Returning grizzlies to the North Cascades “is the American Conservation ethic come to life,” he said in a statement.
The last confirmed sighting of a grizzly in North Cascades National Park was in 1996. Biologists believe only about 10 bears remain within the American portion of the Northern Cascades ecosystem, with a few more in the Canadian portion. Grizzly bears were listed under the Endangered Species Act in 1975.
The National Park Service began writing an environmental impact statement for grizzly reintroduction to the region in 2014. Public comments on the draft ended in April 2017. After Montana news outlets reported that DOI had halted the drafting process late last year, it was unclear if the process would move forward.
The Park Service, U.S. Fish and Wildlife Service and cooperating agencies are currently evaluating the roughly 126,000 public comments on the draft. The final decision is expected to be released before the end of this summer.
The EIS lays out three options to achieve a stated population goal of 200 bears. Two options include releasing grizzlies in groups of five or 10 over a period of 60 to 100 years. Another option would reach the target population within 25 years.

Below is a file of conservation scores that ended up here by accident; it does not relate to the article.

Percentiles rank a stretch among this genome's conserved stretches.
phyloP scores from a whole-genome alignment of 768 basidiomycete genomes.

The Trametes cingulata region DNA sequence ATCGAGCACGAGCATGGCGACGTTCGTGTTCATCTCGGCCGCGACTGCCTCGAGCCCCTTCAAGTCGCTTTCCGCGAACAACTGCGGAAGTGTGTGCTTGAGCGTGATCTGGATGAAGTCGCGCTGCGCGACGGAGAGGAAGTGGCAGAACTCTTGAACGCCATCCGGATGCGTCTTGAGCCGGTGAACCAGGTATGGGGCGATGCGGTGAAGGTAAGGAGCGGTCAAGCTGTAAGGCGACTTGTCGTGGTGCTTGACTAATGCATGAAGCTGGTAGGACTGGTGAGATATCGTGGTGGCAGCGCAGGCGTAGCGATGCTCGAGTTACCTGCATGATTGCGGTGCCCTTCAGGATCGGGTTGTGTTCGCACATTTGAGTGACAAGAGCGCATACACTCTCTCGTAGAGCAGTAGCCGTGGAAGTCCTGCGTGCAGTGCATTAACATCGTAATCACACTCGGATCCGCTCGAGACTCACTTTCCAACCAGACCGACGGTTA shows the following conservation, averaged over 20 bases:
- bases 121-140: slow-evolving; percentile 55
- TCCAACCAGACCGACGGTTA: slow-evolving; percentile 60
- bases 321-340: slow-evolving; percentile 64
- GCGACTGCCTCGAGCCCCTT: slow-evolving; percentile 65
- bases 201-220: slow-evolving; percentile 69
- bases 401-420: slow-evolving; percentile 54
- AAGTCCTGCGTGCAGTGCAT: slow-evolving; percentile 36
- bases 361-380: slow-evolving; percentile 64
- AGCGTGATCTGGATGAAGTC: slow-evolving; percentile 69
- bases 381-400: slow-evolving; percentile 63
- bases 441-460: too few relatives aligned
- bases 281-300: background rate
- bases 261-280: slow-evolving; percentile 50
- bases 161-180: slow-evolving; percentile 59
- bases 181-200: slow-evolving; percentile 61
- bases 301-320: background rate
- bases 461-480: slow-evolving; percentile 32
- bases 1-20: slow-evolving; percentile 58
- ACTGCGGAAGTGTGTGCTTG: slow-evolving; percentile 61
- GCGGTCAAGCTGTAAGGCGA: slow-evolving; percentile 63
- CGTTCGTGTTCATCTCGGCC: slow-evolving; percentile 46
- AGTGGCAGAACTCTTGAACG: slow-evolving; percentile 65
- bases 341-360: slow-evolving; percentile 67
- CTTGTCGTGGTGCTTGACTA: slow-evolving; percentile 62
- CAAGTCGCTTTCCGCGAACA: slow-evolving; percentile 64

So far Zinke’s announcement of support has been met with mixed reactions.
“We have never lost hope that the restoration of this American wildlife icon would proceed because the people of Washington have repeatedly demonstrated their overwhelming support for it,” said Joe Scott, the International Programs Director for Conservation Northwest, in a statement.
The National Cattlemen’s Beef Association expressed disappointment with Zinke’s announcement.
“Reintroducing as many as 200 man-eating predators into an area already reeling from exploding gray wolf populations is anything but neighborly,” said Ethan Lane, its federal lands executive director.
|Madilyn Jarman is a Policy Communication Intern at The Wildlife Society. Read more of Madilyn's articles.|